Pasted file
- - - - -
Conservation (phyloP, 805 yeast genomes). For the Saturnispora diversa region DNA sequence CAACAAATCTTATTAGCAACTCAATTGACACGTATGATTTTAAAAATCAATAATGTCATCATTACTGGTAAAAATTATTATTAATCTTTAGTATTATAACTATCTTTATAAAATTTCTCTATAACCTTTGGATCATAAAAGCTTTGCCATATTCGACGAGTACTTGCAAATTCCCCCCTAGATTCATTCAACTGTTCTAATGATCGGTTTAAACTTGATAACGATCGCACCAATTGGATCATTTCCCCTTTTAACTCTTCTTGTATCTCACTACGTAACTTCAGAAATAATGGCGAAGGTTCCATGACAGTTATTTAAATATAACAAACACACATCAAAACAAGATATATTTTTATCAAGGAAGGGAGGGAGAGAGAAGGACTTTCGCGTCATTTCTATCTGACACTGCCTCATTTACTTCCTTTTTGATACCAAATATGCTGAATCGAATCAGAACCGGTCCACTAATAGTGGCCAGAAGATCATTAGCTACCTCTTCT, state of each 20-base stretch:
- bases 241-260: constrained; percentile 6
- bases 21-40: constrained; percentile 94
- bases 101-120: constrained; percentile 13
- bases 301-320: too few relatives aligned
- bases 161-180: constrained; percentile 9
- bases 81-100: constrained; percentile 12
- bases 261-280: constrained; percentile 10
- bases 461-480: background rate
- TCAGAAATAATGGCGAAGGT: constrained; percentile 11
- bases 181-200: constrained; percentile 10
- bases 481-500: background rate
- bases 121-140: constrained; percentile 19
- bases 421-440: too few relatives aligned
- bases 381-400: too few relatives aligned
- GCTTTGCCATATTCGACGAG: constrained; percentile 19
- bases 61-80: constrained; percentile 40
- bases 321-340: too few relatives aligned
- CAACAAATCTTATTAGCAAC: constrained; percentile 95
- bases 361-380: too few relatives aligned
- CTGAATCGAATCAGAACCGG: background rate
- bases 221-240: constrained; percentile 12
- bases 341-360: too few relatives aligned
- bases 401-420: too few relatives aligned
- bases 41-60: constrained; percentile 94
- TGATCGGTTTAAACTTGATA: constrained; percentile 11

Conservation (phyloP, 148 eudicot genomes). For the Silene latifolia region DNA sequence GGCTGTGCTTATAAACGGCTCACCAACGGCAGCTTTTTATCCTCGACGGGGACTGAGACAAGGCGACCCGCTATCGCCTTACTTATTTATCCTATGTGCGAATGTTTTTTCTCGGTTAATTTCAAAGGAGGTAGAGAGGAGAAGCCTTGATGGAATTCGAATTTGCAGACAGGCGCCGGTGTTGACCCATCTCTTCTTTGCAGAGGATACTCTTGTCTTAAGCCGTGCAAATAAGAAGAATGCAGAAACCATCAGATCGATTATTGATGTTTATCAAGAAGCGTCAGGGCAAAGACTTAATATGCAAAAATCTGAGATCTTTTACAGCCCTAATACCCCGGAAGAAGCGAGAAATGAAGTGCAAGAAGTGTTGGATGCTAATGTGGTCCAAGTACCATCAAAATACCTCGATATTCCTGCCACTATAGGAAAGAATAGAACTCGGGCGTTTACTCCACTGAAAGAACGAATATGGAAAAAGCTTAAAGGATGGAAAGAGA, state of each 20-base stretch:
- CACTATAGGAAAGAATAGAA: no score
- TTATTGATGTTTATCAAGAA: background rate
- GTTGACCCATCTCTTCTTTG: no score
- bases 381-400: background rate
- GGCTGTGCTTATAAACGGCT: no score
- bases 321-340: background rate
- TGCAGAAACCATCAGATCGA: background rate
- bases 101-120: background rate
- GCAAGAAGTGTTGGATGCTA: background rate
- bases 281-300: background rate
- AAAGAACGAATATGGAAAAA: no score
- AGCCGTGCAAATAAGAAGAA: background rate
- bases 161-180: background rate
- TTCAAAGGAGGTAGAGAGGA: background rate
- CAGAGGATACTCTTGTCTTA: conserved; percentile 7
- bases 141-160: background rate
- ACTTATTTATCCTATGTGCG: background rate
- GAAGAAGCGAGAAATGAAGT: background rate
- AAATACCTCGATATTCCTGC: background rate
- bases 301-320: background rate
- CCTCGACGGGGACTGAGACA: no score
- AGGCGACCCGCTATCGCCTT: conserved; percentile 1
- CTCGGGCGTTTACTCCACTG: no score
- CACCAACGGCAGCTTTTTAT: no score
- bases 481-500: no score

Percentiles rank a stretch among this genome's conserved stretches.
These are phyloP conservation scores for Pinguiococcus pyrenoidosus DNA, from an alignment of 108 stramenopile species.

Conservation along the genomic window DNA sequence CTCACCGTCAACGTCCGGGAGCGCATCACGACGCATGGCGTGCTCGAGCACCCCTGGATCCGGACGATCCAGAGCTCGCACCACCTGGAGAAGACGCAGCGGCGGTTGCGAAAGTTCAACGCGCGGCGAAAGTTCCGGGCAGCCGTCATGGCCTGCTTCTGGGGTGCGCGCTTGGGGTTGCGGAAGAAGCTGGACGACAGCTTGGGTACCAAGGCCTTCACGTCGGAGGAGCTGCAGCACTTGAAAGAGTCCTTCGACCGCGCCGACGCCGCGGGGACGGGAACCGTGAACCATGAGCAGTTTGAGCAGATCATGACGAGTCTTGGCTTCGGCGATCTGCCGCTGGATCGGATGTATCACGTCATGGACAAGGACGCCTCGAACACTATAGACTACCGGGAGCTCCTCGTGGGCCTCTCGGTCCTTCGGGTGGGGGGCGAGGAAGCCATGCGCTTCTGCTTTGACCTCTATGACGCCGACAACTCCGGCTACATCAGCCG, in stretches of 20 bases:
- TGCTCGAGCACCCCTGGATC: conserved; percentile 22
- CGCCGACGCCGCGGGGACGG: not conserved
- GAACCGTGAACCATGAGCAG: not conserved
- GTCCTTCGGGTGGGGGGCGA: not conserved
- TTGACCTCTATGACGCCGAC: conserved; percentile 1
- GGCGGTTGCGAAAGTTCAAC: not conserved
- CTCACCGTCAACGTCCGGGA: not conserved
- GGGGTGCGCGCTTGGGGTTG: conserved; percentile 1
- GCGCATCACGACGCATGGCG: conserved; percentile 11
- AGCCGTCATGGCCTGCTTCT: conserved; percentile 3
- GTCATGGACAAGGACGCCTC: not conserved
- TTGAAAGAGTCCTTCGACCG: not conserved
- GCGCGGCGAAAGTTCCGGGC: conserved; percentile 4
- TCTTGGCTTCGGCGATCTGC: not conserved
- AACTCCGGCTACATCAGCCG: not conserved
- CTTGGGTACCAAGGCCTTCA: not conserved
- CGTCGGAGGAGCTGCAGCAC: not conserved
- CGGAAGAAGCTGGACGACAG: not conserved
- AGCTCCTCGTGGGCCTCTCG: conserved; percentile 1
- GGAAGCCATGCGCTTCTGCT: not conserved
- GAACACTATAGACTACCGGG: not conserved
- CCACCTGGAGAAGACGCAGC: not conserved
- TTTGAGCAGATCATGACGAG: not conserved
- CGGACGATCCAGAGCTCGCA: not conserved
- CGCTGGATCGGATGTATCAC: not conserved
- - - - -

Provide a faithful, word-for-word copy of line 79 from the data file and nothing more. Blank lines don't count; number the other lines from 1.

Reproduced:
- CGGACGATCCAGAGCTCGCA: not conserved